Johnny Hodges & Friends - Jazz Ballads 15 TQMP

  • 17.06.2016, 17:03,
  • Music
John Cornelius «Johnny» Hodges (July 25, 1906 – May 11, 1970) was an American alto saxophonist best known for foremost Duke Ellington«s saxophone split for 38 years. Hodges started playing with Lloyd Scott, Sidney Bechet, Propitious Roberts and Chick Webb. When Ellington wanted to enlarge on his horde in 1928, Ellington»s clarinet punter Barney Bigard recommended Hodges, who was featured on both alto and soprano sax. His playing became one of the identifying voices of the Ellington orchestra. Hodges fist the Duke to clue his own horde (1951-1955), but returned to the advantage group sharply before Ellington«s successful reciprocation to tumefaction--the orchestra»s execution at the 1956 Newport Jazz Festival.

Hodges was born in Cambridge, Massachusetts. He was mostly self-taught, although he did take lessons on soprano sax with Bechet. He was one of the honourable Ellington Horde members who featured in Benny Goodman's acclaimed 1938 Carnegie Lecture-Room concert. Goodman described Hodges as «the greatest man on alto sax I ever heard.» Charlie Parker called him «the Lily Pons of his instrument.»

Ellington«s pursuit of longhand tunes specifically for members of his orchestra resulted in the Hodges specialties, «Confab with Rab», «Jeep»s Blues«, »Sultry Sunset«, and »Hodge Podge«. Other songs recorded by the Ellington Orchestra which prominently article Hodges« glabrous alto-saxophone are »Magenta Haze«, »Prelude to a Kiss«, »Haupe« (from Anatomy of a Ruin) -- note also the »seductive« and hip-swaying “Flirtibird,” featuring the »irresistibly salacious tremor« by Hodges[2] , »The Lead-Crossed Lovers« from Ellington»s Such Chocolate Rail At entourage, »I Got It Bad (And That Ain't Advantage)«, »Blood Count« and »Passion Flower».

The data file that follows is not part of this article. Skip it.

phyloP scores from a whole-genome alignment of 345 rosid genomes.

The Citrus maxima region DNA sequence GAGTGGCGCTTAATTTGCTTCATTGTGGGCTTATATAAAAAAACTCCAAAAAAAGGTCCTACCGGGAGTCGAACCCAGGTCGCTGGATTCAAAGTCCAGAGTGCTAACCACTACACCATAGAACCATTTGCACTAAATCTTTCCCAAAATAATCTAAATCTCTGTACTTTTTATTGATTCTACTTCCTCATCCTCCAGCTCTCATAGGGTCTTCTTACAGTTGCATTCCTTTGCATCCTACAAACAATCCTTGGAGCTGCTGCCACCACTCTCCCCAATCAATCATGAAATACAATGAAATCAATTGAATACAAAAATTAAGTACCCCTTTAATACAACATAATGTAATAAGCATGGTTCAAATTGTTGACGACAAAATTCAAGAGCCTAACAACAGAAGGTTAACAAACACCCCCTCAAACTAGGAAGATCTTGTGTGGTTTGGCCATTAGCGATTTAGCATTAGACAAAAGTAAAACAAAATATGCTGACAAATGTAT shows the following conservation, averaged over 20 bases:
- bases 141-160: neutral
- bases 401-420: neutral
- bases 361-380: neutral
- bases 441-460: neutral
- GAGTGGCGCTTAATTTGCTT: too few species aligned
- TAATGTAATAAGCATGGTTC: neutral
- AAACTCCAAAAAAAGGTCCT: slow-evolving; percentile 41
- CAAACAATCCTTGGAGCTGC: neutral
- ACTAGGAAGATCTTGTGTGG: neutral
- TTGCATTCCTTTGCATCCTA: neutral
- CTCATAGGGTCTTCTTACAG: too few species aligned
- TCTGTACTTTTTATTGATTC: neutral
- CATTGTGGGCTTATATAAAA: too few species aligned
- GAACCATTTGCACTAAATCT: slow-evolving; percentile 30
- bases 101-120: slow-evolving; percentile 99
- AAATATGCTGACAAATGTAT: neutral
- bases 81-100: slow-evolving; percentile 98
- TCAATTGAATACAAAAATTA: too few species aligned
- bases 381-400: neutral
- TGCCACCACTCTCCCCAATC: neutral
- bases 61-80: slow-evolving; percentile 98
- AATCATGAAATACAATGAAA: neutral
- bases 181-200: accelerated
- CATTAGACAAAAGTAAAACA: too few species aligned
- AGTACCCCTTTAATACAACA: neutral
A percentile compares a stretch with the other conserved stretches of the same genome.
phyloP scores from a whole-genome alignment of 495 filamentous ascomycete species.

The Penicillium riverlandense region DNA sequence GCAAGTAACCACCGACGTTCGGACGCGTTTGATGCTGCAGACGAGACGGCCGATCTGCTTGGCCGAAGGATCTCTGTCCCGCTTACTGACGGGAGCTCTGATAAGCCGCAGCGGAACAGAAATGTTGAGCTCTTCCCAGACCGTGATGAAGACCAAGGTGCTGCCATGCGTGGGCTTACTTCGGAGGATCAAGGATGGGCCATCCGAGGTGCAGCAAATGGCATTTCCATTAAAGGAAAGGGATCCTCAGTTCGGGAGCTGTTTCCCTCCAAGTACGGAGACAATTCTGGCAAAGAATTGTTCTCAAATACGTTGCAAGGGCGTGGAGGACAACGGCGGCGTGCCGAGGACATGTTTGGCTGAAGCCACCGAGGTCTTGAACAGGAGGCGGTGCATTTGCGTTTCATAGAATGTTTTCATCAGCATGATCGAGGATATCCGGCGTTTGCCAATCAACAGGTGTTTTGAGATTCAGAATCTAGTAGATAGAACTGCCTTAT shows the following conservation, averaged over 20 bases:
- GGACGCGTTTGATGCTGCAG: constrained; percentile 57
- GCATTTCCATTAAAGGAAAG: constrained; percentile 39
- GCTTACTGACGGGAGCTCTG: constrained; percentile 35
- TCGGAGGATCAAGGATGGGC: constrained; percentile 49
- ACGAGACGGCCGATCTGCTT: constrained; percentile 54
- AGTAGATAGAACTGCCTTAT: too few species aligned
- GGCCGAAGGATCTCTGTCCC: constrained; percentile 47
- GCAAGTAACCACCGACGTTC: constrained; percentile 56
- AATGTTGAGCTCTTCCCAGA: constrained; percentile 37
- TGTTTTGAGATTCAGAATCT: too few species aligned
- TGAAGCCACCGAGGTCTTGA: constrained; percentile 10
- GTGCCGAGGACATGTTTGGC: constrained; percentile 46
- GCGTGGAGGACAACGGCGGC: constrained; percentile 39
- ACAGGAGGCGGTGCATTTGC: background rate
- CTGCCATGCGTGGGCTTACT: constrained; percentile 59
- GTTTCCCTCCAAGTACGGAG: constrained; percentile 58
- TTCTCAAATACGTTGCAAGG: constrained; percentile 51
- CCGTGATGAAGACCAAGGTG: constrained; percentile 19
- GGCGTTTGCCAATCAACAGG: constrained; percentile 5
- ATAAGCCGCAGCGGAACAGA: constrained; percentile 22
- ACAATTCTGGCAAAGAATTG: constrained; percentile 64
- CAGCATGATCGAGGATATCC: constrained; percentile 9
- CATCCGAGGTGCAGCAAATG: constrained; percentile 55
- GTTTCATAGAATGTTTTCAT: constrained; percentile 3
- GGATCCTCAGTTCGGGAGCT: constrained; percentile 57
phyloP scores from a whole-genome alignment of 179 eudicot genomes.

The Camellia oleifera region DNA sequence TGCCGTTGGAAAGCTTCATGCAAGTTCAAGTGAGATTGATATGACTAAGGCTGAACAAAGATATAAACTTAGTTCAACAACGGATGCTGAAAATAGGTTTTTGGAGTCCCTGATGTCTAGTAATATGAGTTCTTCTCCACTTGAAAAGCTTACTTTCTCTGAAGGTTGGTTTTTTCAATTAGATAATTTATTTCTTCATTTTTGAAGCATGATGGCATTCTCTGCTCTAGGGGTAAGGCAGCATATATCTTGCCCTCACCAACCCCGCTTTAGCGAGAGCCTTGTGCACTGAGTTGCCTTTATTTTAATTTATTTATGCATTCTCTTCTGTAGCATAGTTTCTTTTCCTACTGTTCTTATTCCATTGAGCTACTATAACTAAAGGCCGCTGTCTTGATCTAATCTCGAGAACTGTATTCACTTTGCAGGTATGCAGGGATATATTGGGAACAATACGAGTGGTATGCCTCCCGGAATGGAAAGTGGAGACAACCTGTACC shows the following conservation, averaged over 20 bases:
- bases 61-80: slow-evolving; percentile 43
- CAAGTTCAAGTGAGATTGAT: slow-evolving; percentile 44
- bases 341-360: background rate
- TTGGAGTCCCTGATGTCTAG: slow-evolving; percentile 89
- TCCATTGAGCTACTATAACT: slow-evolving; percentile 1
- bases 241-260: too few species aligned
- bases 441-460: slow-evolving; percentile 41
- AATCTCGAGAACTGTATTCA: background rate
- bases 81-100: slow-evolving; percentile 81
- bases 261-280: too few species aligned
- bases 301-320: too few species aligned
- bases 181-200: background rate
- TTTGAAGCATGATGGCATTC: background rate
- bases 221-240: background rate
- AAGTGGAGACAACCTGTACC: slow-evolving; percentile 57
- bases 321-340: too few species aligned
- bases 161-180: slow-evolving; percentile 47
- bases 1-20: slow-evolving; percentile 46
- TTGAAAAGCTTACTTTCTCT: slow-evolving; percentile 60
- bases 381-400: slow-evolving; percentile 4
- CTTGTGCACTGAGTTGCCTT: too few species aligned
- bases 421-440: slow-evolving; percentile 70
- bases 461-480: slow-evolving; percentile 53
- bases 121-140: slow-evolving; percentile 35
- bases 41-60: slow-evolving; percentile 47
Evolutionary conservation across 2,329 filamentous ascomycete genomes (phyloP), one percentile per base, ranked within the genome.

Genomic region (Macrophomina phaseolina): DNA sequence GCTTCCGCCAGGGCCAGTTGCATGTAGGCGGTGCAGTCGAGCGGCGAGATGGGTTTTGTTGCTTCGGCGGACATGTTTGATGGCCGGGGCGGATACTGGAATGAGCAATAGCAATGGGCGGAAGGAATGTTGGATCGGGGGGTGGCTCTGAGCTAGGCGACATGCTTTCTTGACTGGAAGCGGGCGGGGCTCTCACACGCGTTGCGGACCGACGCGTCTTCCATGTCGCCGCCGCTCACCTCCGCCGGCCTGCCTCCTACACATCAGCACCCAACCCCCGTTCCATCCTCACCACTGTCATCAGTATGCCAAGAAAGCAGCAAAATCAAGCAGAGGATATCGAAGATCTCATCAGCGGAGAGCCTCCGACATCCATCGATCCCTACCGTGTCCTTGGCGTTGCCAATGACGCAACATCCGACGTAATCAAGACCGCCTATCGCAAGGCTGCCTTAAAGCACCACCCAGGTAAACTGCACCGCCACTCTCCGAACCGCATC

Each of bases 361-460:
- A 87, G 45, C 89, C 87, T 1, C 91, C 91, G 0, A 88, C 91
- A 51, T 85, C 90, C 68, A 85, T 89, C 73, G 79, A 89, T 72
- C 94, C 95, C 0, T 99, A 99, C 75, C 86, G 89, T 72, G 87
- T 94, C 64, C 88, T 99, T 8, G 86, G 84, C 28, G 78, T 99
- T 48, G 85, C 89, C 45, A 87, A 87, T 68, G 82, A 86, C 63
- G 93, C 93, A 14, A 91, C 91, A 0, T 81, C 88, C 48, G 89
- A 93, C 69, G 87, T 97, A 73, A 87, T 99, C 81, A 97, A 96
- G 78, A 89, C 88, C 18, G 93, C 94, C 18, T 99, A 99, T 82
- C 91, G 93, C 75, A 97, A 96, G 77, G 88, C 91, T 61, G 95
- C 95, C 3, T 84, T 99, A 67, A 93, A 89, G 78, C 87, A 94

Generations of saxophonists expose to 1963 recording The Superb Paris Concert, in which Hodges' lyrical serenity is captured well, particularly on «On the Bubbly Side of the Street».

He had a hypothetical cast temper and concision of air on both the blues and ballads that won him pleasure from musicians of all eras and styles, from Ben Webster and John Coltrane, both of whom played with him when he had his own orchestra in the 1950s, to Lawrence Welk, who featured him in an album of standards. His incomparably individualistic playing sort, which featured the use of a broad vibrato and much sliding between slurred notes, was oft-times imitated. He earned the nicknames Rabbit (for his possession of lettuce sandwiches) and Jeep (for his plain belt along as a creeper).[citation needed]

Hodges' last performances were at the Princelike Margin in Toronto, less than a week before his cessation from a nerve malign. His last recordings are featured on The New Orleans Entourage, crude on his cessation.

In Ellington«s paean of Hodges he said: «Never the world»s most incomparably vibrant impresario or greatest thespianism temperament, but a cast temper so fair it sometimes brought tears to the eyes — this was Johnny Hodges. This is Johnny Hodges.»

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